Ocean View gang crossfire death: NGO calls for harsher sentences for child killers
Hours after a seven-year-old-girl, Emaan Solomons, was shot dead during crossfire between rival gangs in Ocean View, Cape Town, on Tuesday evening, calls were made for harsher measures to be taken against those convicted of killing children.
The sentiment was expressed by the Butterfly JH Foundation on Wednesday after what it described as a ruthless killing.
“Emaan did not deserve to die, she's not a statistic,” said the organisation’s founding member, Rev June Major.
The foundation, which provides free counselling and prevention services to those affected by domestic violence, sexual assault and child abuse, said the death opened wounds surrounding the murder of eight-year-old Tazne van Wyk.
Van Wyk, who went missing from her Elsies River home almost three weeks ago, was found dead by police last Wednesday night. Moehydien Pangaker, 54, who was on parole, was arrested and charged with her murder.
“Tazne is not even buried yet and we lose another little child,” Major said.
She called for harsher measures to be taken against people arrested for and found guilty of killing children, including life sentences without parole and revocation of privileges.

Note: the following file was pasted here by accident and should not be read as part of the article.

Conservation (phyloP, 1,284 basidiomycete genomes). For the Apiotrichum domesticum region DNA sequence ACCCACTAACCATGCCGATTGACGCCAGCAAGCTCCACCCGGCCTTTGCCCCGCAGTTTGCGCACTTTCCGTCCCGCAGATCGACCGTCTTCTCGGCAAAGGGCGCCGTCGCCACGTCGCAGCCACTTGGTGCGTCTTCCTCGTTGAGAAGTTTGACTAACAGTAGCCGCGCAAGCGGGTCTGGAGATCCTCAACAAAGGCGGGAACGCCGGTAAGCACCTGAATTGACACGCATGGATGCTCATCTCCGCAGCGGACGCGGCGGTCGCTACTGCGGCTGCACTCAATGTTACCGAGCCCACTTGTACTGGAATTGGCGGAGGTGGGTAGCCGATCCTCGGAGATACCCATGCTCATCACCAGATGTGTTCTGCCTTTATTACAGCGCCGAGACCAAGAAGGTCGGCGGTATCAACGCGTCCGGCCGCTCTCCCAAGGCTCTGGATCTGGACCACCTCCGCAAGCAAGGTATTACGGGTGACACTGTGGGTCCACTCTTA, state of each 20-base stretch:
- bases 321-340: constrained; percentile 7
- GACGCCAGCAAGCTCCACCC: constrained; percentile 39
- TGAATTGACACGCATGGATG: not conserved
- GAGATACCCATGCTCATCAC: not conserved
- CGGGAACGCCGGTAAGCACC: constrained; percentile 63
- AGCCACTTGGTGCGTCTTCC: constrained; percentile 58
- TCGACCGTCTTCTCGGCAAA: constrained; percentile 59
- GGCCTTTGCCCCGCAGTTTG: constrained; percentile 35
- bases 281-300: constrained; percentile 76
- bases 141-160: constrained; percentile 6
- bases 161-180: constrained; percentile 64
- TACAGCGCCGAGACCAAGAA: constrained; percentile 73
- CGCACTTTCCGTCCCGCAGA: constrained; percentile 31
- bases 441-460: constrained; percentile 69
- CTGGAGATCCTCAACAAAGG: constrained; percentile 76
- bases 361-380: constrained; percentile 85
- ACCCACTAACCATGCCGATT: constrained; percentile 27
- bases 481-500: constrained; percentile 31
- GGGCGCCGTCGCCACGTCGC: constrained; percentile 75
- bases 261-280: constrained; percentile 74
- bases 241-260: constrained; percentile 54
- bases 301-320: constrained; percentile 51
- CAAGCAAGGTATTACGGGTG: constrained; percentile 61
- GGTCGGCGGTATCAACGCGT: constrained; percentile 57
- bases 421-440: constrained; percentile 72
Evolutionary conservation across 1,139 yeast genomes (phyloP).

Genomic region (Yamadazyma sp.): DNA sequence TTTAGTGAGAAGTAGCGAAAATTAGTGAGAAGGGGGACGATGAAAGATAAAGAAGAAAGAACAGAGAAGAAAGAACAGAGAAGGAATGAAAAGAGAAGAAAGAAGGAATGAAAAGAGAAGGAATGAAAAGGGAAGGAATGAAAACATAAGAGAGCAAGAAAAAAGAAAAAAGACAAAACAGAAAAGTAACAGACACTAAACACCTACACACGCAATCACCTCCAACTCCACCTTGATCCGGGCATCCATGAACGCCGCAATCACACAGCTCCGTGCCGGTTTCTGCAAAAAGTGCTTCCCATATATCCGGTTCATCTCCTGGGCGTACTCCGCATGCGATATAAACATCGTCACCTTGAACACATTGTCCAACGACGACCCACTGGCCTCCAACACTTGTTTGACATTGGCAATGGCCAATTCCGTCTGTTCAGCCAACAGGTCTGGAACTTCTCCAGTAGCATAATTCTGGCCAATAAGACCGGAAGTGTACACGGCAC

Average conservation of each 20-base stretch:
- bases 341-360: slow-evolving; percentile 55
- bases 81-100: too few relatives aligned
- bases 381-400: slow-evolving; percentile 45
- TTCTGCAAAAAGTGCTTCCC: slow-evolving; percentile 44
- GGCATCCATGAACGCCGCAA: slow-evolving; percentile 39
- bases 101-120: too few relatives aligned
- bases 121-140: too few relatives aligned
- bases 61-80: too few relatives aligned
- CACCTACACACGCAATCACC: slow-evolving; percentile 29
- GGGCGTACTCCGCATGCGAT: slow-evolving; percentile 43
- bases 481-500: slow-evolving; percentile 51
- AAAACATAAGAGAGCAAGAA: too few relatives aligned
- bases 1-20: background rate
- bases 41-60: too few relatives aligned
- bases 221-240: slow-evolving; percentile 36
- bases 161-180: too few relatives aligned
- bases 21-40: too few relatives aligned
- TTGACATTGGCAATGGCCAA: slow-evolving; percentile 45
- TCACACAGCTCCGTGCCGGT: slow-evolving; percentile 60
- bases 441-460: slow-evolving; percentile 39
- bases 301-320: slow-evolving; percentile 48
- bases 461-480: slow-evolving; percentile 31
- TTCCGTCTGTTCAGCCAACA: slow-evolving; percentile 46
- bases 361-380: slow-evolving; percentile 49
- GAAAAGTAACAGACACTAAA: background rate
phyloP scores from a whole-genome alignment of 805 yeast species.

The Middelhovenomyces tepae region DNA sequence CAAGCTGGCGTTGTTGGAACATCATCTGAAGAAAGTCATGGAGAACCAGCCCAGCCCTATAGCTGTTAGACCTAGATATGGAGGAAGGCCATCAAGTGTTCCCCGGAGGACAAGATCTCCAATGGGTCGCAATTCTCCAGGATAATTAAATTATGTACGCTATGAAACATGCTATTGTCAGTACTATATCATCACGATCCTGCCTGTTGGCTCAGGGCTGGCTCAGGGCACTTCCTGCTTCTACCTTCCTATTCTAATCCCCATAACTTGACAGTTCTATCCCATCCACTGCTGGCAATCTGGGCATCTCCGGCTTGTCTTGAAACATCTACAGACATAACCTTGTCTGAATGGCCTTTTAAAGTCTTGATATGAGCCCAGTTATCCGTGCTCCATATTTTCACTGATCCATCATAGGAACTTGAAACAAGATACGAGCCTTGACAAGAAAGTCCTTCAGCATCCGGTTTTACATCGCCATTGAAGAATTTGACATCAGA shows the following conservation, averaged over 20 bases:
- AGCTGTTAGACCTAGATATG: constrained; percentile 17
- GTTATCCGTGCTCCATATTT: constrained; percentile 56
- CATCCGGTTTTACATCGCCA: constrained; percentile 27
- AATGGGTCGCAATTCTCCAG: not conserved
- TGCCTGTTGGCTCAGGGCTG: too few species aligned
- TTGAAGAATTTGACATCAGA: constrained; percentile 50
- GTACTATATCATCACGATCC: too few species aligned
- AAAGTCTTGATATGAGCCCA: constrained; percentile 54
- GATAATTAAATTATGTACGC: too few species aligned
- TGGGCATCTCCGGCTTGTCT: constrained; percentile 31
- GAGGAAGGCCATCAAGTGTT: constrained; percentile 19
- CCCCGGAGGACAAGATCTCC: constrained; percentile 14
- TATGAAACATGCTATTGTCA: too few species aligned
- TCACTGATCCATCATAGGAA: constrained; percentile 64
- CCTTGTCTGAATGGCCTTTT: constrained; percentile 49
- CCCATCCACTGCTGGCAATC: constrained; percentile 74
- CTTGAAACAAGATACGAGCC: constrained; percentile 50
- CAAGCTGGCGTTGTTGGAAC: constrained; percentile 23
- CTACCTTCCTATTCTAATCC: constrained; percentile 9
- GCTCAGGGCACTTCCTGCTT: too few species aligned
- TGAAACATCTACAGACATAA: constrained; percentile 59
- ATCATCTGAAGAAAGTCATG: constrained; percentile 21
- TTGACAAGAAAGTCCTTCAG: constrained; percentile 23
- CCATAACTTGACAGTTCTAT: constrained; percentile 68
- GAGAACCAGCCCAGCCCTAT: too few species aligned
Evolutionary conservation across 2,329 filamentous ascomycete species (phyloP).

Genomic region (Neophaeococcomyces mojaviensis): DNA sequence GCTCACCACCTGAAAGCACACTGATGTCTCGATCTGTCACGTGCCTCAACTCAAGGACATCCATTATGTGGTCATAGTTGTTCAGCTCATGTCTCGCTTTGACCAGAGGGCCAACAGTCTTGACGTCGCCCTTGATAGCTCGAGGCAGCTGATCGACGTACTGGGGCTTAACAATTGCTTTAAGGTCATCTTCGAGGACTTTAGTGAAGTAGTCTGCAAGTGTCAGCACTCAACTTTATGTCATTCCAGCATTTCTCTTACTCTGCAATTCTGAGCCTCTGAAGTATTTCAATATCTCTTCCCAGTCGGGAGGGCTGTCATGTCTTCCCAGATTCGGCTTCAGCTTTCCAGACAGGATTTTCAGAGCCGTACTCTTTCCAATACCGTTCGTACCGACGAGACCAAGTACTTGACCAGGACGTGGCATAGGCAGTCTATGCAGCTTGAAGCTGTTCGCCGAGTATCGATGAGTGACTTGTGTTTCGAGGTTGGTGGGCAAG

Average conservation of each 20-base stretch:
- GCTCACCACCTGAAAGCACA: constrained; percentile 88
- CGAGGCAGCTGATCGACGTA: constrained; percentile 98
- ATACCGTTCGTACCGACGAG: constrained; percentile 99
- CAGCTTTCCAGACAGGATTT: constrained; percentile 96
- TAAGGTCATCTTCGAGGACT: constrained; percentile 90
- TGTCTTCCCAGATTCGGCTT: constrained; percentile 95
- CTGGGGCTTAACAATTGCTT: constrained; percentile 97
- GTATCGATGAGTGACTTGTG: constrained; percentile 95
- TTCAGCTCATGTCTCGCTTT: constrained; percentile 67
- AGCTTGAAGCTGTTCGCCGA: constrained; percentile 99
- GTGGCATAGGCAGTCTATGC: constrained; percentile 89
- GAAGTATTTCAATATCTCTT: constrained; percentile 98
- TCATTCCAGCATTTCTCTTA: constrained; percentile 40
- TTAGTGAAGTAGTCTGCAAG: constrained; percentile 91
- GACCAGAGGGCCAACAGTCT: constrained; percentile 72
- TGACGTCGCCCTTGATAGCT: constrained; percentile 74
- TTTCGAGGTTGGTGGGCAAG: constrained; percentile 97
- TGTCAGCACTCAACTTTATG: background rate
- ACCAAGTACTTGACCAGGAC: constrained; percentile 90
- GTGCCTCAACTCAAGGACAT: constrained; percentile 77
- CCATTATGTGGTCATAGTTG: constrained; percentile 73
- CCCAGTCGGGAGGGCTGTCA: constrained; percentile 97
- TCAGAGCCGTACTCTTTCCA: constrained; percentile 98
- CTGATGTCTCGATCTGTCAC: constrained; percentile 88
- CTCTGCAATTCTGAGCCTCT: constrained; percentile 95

Major said the foundation had organised a march to parliament next Thursday, where it would present a memorandum calling for an end to the killing of women and children.
It was also expected to visit and provide support to the family of Solomons and attend the funeral of Van Wyk on Saturday.
“Once everyone leaves, the family is left alone to deal with their grief on their own,” she said.
Major said the foundation welcomed President Cyril Ramaphosa’s visit to Van Wyk's family on Tuesday evening, but said the president could not visit all families whose children had been killed.
“That is why we are calling for strong action to be taken against those found guilty of these crimes. When they get arrested, they must get a life sentence without a possibility of parole.
“All their rights need to be revoked and they need to do hard labour,” Major said.
She also suggested that money spent in correctional services for further education of offenders be given to the families of the victims instead.
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